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CIMB pre-tax profit has contributed 22% of total overall overseas margin, and it was gain when then

touch Indonesia market. For the second quarter ended, the enlarged CIMB Niagas pre-tax contribution surged 82.8% to RM371mil from RM203mil. And of course it is something that Maybank, which is already very successful in its core commercial banking operations, seeing with full of chances to make some money there. The fight began when Maybank put their efforts to penetrate this market segment. Between the two, it looks like CIMB has gone 7 years ahead at time they first bought Bank Niaga, when many were afraid to touch Indonesian assets, at much cheaper price of 1.5 times book value as compared to Maybank acquisition with Bank Internasional Indonesia (BII) at 4.6 times of its book value. While Maybank was busy settling external and internal issues related to the Indonesian governments regulations and huge impairment charges at BII, CIMB was building its fort in Indonesia by merging Bank Niaga with Bank Lippo. That brings CIMB Niagas branch network in Indonesia to 654 which definitely overshadows BIIs 250 at the moment. But, with a new team in place, BII appears resolute and confident that it can make some money at the operating level by year-end although it will take three to five years to be cover back their loses. And their first priority was to address the motorcycle financing problems before moving further to improve consumer residential and automotive industri, also SME and corporate banking at BII itself. Maybank Initial expectation for BII are not high but as the momentum builds up, Maybank hopes to at least obtain a return on investment that is equivalent to the cost of debt (taken to fund the acquisition) at about 6%, which comes up to about RM474mil. And it was known that Maybank has planned a good future steps. But, to remind us again, the competition between CIMB and Maybank in Indonesia will become more intense should Maybank double its number of branches at BII, by which time, CIMB would have done something else to fortify its position. But that was not the issues here.

It starts when Malaysia's central bank has directed to restructured the board of directors of Maybank, in an unprecedented government displeasure on a board of a financial institution. It was caused by the displeasure at the controversial acquisition of BII by Malayan Banking (Maybank) last year. As a results of restructured, the bank did announce the retirement of two directors and the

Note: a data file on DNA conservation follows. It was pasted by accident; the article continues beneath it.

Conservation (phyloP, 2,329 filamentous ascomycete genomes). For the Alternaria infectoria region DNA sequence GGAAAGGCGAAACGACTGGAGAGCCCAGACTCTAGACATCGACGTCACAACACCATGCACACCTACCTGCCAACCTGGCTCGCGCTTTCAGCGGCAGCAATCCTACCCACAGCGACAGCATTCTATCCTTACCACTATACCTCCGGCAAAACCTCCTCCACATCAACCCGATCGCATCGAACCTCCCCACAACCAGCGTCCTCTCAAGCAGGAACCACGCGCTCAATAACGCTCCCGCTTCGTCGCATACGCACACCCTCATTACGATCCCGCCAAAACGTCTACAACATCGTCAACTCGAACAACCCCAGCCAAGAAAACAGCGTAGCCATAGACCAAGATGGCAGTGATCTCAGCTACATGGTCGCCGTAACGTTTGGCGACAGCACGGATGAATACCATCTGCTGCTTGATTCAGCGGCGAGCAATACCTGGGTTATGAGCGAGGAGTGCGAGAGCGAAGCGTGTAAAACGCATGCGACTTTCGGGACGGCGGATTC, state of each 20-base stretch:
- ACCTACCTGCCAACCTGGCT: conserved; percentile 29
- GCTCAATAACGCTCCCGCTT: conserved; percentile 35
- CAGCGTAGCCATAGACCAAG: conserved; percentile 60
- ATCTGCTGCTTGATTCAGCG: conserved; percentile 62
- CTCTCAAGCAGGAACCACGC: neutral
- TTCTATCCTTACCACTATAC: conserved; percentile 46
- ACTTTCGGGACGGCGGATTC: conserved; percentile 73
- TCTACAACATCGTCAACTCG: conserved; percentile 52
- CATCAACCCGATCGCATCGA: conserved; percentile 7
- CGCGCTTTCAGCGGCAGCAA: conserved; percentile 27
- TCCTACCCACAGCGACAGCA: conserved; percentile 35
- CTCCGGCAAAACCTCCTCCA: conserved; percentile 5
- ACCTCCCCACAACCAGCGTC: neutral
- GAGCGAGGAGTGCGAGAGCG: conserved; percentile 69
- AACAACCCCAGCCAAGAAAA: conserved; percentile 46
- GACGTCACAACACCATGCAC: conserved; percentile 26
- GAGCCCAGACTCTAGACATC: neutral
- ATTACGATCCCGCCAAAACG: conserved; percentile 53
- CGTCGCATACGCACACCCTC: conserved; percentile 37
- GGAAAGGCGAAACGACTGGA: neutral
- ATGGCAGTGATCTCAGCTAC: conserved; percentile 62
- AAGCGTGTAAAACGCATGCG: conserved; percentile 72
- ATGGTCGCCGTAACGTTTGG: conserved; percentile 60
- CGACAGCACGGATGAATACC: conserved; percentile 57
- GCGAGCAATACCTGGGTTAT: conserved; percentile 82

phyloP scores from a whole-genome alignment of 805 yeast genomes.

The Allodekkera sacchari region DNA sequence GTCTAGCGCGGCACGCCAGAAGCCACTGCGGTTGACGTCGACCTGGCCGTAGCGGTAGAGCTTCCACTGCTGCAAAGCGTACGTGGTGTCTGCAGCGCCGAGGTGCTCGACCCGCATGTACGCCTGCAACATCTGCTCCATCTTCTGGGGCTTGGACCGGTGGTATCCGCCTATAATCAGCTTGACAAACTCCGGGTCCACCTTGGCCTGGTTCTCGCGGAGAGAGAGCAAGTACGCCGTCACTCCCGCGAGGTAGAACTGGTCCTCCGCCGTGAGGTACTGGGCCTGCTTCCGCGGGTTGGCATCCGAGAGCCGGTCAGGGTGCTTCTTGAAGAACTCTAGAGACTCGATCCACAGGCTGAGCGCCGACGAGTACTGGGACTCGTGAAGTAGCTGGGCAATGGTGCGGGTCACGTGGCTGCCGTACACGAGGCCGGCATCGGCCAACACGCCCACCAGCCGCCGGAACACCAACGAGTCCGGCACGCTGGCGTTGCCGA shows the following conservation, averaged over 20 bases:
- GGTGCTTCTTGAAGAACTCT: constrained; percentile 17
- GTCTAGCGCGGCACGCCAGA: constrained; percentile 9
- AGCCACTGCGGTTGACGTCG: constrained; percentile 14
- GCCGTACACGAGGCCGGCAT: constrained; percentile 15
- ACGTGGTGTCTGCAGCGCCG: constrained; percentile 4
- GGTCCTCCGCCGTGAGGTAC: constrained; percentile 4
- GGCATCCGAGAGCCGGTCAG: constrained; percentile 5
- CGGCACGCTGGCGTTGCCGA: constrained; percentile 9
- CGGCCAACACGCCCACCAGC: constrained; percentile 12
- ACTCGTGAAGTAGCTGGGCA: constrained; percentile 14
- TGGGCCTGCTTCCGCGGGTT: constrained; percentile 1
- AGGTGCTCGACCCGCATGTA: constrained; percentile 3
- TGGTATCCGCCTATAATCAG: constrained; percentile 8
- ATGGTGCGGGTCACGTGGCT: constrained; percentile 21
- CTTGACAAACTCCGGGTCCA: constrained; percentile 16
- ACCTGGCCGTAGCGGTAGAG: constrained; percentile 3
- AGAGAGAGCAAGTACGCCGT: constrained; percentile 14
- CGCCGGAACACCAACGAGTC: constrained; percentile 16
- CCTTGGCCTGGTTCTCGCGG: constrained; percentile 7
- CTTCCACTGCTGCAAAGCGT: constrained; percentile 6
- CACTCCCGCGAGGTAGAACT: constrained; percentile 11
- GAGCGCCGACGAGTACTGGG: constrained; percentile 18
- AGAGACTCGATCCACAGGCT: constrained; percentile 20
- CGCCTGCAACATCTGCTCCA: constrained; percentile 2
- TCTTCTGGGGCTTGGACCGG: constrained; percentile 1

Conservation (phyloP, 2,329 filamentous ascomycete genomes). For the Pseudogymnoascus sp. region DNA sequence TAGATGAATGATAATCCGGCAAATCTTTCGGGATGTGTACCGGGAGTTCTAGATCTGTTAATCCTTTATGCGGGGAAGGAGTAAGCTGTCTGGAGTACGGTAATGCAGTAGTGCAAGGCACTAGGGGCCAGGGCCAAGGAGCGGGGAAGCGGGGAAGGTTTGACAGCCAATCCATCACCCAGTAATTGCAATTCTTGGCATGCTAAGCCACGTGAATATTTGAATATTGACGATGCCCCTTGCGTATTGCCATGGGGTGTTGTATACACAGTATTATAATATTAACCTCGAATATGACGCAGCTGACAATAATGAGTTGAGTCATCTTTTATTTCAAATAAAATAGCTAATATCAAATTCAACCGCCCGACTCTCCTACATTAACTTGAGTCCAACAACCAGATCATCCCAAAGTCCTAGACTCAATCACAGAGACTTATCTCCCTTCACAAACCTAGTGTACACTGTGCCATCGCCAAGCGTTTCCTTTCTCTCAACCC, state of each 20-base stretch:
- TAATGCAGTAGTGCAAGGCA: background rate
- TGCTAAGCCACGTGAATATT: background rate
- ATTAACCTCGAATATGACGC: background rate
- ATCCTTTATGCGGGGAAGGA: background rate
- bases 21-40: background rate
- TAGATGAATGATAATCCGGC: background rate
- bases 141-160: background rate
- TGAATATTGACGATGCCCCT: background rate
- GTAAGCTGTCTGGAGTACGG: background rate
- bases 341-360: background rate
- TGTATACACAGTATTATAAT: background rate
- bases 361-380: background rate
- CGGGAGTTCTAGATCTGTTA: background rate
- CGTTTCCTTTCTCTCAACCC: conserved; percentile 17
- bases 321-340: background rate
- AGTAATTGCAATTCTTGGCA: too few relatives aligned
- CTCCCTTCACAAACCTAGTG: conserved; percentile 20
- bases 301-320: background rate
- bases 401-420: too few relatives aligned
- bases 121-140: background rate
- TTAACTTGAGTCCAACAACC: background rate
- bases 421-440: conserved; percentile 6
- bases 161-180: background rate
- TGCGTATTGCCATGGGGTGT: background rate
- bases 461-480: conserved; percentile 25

appointment of three new members mid-last month at that time. Between end-October in 2008, when the acquisition of BII was completed, and in March, three directors have resigned. Bank Internasional Indonesia (BII) was bought from Sorak Financial Holdings Private Ltd owned by Singapore government investment agency Temasek (75%) and Koreas Kookmin Bank (25%) at a price that was deemed too high. Maybank has entered into an agreement to buy a 55 per cent interest in BII and agreed to pay USD1.5 billion (SGD 2.2 billion) for the share and then make a tender offer for the remaining 44 per cent for USD1.2 billion roughly. But the global financial meltdown raised questions over the health of banks as many criticism made that Maybank was paying too high for BII. Maybank position further undermined when Indonesia government introduced changes to its corporate takeover rules, which called for Malaysian financial institution to sell down 20 per cent of its holdings in BII within two years of its takeover. Bankers close to Maybank had argued that the disposal was surely to lead to massive losses. Faced with the prospect that the deal could adversely hit Maybank and the Malaysian banking system, Bank Negara had revoked its approval for the BII acquisition. The approval then was given back and the deal was finalized after the Singapore government investment agency Temasek agreed to lowered the purchase price for the transaction by USD 220.5 million for the 55 per cent interest in BII. In Bank Negara's review, which was completed in April 2009, concluded that Maybank's purchase price for BII was too expensive. And the central bank also concluded that the Malaysian financial institution did not put in place for adequate measures to protect itself in the event that the deal encountered problems.